Although Toronto is a very multi-cultural city and we have an immense variety of international cuisines at our fingertips, I was unable to find a lot of Indonesian food. A month ago driving down Yonge street, I came across very bold white writing “Satay Sate”, after doing some research I found out that it was a new Indonesian restaurant! The owner was gracious enough to invite me for a tasting and was able to give me more background on the restaurant.
Satay Sate is a family owned restaurant, serving Indonesian style street food. Satay being the western spelling and Sate being the Indonesian spelling, turned out to be a great restaurant name! I fell in love with the logo and the meaning behind it. The logo symbolizes how real street food would be served by a man standing and hollering out “Sate! Sate! Sate!” Although we didn’t experience a man yelling at us, we definitely got to try the delicious Sate!
Jeeane, one of the owners explained to me that their goal was to ensure that customers trying a new cuisine would not be intimidated, hence the take out containers and cutlery. Customers have the option to dine in or take out, but in all cases they wanted to ensure no one felt overwhelmed by the experience. The restaurant is an ode to their heritage, what the brother and sister duo (the owners) grew up eating.
The menu is also very intuitive, short and sweet! Everything either comes in a plated option with rice or a quick to go wrap, making it great for the Toronto lifestyle. Another thing they wanted to emphasize was the multiple vegan options (Tempeh and Tofu).
I was very intrigued by the Tempeh, for those of you who have not heard of it much like myself, it is a soy product which originated in Indonesia. It is fermented and bound together, but the beans are not completely crushed giving it a chewy, firm texture and a nut flavor. Tempeh has a higher concentration of protein, great for after workouts!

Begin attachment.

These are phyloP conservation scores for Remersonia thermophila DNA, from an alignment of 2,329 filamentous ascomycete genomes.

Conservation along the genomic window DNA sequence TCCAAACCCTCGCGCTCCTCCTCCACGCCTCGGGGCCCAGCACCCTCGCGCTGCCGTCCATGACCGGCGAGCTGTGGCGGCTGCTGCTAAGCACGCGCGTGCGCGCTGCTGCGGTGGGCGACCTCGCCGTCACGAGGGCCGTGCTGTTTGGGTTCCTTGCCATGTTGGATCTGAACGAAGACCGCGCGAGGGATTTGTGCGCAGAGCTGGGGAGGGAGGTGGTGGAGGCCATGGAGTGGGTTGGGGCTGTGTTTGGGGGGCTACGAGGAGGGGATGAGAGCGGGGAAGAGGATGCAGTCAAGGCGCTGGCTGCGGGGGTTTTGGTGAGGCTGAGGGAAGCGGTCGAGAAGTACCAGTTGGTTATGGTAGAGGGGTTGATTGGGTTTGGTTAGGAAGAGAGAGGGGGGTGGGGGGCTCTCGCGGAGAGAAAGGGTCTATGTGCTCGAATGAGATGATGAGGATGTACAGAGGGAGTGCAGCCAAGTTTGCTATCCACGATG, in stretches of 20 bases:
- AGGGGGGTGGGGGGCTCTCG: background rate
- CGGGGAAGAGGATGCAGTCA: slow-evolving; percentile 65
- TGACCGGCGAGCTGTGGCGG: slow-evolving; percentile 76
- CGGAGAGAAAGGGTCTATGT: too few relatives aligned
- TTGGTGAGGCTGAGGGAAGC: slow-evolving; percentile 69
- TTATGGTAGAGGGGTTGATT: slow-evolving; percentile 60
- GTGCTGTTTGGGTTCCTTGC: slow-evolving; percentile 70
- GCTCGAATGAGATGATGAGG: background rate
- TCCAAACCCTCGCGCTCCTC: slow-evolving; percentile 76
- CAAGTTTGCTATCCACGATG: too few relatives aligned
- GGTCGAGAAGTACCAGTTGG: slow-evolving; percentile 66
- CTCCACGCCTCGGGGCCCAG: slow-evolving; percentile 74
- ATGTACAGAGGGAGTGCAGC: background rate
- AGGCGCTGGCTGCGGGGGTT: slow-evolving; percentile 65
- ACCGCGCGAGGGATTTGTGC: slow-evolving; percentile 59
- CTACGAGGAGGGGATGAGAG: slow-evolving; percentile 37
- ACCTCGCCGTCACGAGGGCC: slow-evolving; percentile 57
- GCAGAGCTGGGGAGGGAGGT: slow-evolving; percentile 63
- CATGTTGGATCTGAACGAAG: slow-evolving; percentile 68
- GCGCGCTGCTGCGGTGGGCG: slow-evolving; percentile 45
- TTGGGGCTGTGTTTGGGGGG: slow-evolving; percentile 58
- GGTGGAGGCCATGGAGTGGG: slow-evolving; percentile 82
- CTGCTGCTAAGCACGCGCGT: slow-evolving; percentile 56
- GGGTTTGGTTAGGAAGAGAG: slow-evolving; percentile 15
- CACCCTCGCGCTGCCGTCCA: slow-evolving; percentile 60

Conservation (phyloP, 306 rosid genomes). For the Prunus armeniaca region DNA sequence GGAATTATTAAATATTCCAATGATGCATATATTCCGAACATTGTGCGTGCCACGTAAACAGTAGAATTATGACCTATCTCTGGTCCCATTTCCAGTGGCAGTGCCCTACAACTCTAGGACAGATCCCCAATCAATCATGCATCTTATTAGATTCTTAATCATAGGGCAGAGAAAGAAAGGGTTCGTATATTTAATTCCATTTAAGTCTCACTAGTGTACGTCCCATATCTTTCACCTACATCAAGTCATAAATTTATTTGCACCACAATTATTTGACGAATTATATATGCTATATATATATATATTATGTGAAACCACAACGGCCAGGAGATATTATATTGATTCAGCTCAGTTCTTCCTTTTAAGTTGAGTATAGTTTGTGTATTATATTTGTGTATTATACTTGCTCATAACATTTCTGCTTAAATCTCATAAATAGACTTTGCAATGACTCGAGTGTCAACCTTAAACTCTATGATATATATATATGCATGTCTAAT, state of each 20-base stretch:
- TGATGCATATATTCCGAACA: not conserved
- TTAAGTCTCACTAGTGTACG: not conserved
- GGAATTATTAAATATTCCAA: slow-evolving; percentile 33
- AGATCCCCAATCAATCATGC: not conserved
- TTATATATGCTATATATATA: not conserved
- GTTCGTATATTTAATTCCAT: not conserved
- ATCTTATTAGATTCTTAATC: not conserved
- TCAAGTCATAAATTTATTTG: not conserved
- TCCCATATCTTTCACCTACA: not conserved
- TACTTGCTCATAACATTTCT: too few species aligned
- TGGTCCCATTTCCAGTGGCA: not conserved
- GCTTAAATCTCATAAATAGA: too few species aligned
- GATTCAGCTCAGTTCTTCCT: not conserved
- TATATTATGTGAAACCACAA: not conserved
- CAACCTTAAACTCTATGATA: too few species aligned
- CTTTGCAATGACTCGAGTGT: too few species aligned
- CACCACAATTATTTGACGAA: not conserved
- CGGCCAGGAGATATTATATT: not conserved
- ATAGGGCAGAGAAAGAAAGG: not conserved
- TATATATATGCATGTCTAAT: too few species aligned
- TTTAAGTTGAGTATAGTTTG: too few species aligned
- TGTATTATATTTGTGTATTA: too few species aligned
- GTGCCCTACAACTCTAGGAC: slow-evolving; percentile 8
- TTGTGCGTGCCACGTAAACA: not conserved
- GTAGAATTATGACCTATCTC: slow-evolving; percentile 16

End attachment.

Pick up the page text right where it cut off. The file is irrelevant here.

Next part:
Let’s start with my favourite dish, Ayam Goreng. This literally translates to fried chicken and who doesn’t love fried chicken?! The batter is very thin unlike western fried chicken, it is fried in coconut oil and is very flavorful due to the turmeric, garlic, shallots and other spices. It is served alongside rice, salad which is topped with Acar and a side of shrimp chips. Acar is raw vegetable pickle, it makes a great light salad dressing. I would also highly recommend adding coconut rice instead of the regular white rice!
The Rendang had a little kick to it, so if you can’t handle spicy food grab a water bottle because you don’t want to miss this dish! The curried beef is slow braised for 3 hours in coconut milk and spices. In the curry you will find square chunks of beef, as well as shredded beef. The portions for both the Ayam Goreng and Rendang are very large and very filling!
Next up, the skewers! I have to apologize for anyone allergic to nuts, unfortunately this restaurant is not the best option for you. Most dishes contain nuts or have a nut element to it. The skewers are all served lathered in a peanut sauce, which is mouth-watering. The chicken skewers take the prize!
So, Toronto here is just another cultural experience waiting for you! Make your way over to North York and try authentic Indonesian street food. Everyone is very friendly, more than willing to explain the menu and the food is guaranteed to please!
5025 Yonge Street
Toronto, ON M2N 5P2
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Director of Food & Drink